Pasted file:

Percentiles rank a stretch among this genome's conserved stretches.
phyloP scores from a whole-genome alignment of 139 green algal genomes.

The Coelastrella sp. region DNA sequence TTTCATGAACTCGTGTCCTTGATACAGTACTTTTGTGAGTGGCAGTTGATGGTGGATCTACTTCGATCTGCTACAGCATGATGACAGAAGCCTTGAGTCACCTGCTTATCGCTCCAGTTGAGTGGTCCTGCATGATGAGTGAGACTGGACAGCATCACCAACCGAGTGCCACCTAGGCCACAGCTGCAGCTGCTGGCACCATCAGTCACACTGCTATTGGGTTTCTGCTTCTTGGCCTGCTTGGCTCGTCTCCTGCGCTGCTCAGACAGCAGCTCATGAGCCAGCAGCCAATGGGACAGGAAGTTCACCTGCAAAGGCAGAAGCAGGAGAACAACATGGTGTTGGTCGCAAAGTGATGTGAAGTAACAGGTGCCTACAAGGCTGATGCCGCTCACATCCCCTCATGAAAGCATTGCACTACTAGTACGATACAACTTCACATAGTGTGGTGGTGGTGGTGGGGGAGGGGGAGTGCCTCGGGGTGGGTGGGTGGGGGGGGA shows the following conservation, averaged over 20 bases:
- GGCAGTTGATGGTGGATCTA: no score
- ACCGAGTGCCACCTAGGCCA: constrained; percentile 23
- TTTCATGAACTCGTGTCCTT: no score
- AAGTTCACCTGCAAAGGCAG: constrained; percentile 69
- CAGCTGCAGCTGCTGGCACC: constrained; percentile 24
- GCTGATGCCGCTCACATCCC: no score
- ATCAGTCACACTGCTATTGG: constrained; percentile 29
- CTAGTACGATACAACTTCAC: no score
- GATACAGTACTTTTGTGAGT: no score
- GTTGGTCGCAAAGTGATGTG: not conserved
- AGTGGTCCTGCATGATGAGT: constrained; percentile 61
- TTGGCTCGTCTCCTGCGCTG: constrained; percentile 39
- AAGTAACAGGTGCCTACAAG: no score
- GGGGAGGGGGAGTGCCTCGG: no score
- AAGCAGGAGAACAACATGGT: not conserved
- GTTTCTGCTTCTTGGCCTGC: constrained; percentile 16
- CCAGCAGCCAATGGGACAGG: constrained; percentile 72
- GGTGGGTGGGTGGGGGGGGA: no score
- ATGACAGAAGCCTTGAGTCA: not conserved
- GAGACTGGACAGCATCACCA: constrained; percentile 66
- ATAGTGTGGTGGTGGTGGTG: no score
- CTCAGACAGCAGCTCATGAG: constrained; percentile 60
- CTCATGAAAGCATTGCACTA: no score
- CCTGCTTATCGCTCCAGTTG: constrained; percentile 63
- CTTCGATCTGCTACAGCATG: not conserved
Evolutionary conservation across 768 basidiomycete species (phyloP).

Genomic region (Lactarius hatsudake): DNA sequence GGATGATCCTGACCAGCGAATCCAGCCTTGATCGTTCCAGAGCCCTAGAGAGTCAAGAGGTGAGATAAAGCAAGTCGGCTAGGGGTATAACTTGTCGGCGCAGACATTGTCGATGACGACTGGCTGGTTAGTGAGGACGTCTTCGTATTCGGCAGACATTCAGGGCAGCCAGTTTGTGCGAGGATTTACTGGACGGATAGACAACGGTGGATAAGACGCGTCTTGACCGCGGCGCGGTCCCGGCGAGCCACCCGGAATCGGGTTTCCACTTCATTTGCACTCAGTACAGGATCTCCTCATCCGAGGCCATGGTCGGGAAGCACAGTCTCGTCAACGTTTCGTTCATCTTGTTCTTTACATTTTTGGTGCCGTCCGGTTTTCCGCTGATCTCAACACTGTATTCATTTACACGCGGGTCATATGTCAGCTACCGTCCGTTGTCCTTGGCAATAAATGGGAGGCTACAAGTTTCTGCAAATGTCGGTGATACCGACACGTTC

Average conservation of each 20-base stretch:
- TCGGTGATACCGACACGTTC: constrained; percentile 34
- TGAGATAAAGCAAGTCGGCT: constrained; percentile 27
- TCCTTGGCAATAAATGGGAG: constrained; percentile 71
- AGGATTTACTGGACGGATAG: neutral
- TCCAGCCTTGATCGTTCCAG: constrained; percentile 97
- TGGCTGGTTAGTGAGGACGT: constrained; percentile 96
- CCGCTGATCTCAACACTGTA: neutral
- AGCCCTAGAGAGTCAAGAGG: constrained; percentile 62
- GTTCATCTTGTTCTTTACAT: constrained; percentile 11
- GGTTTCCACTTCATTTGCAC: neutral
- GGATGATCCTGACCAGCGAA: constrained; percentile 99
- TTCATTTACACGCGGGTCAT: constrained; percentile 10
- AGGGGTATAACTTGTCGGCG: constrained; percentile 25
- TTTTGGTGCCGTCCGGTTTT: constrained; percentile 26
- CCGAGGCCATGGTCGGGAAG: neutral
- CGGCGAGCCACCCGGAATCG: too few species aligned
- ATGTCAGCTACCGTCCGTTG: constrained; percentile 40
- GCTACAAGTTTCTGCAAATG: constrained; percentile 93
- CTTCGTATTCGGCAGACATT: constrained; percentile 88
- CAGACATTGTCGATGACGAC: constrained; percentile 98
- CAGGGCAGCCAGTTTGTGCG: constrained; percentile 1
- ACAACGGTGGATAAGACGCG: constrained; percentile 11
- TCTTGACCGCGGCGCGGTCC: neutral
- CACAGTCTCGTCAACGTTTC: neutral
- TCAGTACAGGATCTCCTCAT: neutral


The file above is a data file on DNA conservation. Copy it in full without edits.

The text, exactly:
Percentiles rank a stretch among this genome's conserved stretches.
phyloP scores from a whole-genome alignment of 139 green algal genomes.

The Coelastrella sp. region DNA sequence TTTCATGAACTCGTGTCCTTGATACAGTACTTTTGTGAGTGGCAGTTGATGGTGGATCTACTTCGATCTGCTACAGCATGATGACAGAAGCCTTGAGTCACCTGCTTATCGCTCCAGTTGAGTGGTCCTGCATGATGAGTGAGACTGGACAGCATCACCAACCGAGTGCCACCTAGGCCACAGCTGCAGCTGCTGGCACCATCAGTCACACTGCTATTGGGTTTCTGCTTCTTGGCCTGCTTGGCTCGTCTCCTGCGCTGCTCAGACAGCAGCTCATGAGCCAGCAGCCAATGGGACAGGAAGTTCACCTGCAAAGGCAGAAGCAGGAGAACAACATGGTGTTGGTCGCAAAGTGATGTGAAGTAACAGGTGCCTACAAGGCTGATGCCGCTCACATCCCCTCATGAAAGCATTGCACTACTAGTACGATACAACTTCACATAGTGTGGTGGTGGTGGTGGGGGAGGGGGAGTGCCTCGGGGTGGGTGGGTGGGGGGGGA shows the following conservation, averaged over 20 bases:
- GGCAGTTGATGGTGGATCTA: no score
- ACCGAGTGCCACCTAGGCCA: constrained; percentile 23
- TTTCATGAACTCGTGTCCTT: no score
- AAGTTCACCTGCAAAGGCAG: constrained; percentile 69
- CAGCTGCAGCTGCTGGCACC: constrained; percentile 24
- GCTGATGCCGCTCACATCCC: no score
- ATCAGTCACACTGCTATTGG: constrained; percentile 29
- CTAGTACGATACAACTTCAC: no score
- GATACAGTACTTTTGTGAGT: no score
- GTTGGTCGCAAAGTGATGTG: not conserved
- AGTGGTCCTGCATGATGAGT: constrained; percentile 61
- TTGGCTCGTCTCCTGCGCTG: constrained; percentile 39
- AAGTAACAGGTGCCTACAAG: no score
- GGGGAGGGGGAGTGCCTCGG: no score
- AAGCAGGAGAACAACATGGT: not conserved
- GTTTCTGCTTCTTGGCCTGC: constrained; percentile 16
- CCAGCAGCCAATGGGACAGG: constrained; percentile 72
- GGTGGGTGGGTGGGGGGGGA: no score
- ATGACAGAAGCCTTGAGTCA: not conserved
- GAGACTGGACAGCATCACCA: constrained; percentile 66
- ATAGTGTGGTGGTGGTGGTG: no score
- CTCAGACAGCAGCTCATGAG: constrained; percentile 60
- CTCATGAAAGCATTGCACTA: no score
- CCTGCTTATCGCTCCAGTTG: constrained; percentile 63
- CTTCGATCTGCTACAGCATG: not conserved
Evolutionary conservation across 768 basidiomycete species (phyloP).

Genomic region (Lactarius hatsudake): DNA sequence GGATGATCCTGACCAGCGAATCCAGCCTTGATCGTTCCAGAGCCCTAGAGAGTCAAGAGGTGAGATAAAGCAAGTCGGCTAGGGGTATAACTTGTCGGCGCAGACATTGTCGATGACGACTGGCTGGTTAGTGAGGACGTCTTCGTATTCGGCAGACATTCAGGGCAGCCAGTTTGTGCGAGGATTTACTGGACGGATAGACAACGGTGGATAAGACGCGTCTTGACCGCGGCGCGGTCCCGGCGAGCCACCCGGAATCGGGTTTCCACTTCATTTGCACTCAGTACAGGATCTCCTCATCCGAGGCCATGGTCGGGAAGCACAGTCTCGTCAACGTTTCGTTCATCTTGTTCTTTACATTTTTGGTGCCGTCCGGTTTTCCGCTGATCTCAACACTGTATTCATTTACACGCGGGTCATATGTCAGCTACCGTCCGTTGTCCTTGGCAATAAATGGGAGGCTACAAGTTTCTGCAAATGTCGGTGATACCGACACGTTC

Average conservation of each 20-base stretch:
- TCGGTGATACCGACACGTTC: constrained; percentile 34
- TGAGATAAAGCAAGTCGGCT: constrained; percentile 27
- TCCTTGGCAATAAATGGGAG: constrained; percentile 71
- AGGATTTACTGGACGGATAG: neutral
- TCCAGCCTTGATCGTTCCAG: constrained; percentile 97
- TGGCTGGTTAGTGAGGACGT: constrained; percentile 96
- CCGCTGATCTCAACACTGTA: neutral
- AGCCCTAGAGAGTCAAGAGG: constrained; percentile 62
- GTTCATCTTGTTCTTTACAT: constrained; percentile 11
- GGTTTCCACTTCATTTGCAC: neutral
- GGATGATCCTGACCAGCGAA: constrained; percentile 99
- TTCATTTACACGCGGGTCAT: constrained; percentile 10
- AGGGGTATAACTTGTCGGCG: constrained; percentile 25
- TTTTGGTGCCGTCCGGTTTT: constrained; percentile 26
- CCGAGGCCATGGTCGGGAAG: neutral
- CGGCGAGCCACCCGGAATCG: too few species aligned
- ATGTCAGCTACCGTCCGTTG: constrained; percentile 40
- GCTACAAGTTTCTGCAAATG: constrained; percentile 93
- CTTCGTATTCGGCAGACATT: constrained; percentile 88
- CAGACATTGTCGATGACGAC: constrained; percentile 98
- CAGGGCAGCCAGTTTGTGCG: constrained; percentile 1
- ACAACGGTGGATAAGACGCG: constrained; percentile 11
- TCTTGACCGCGGCGCGGTCC: neutral
- CACAGTCTCGTCAACGTTTC: neutral
- TCAGTACAGGATCTCCTCAT: neutral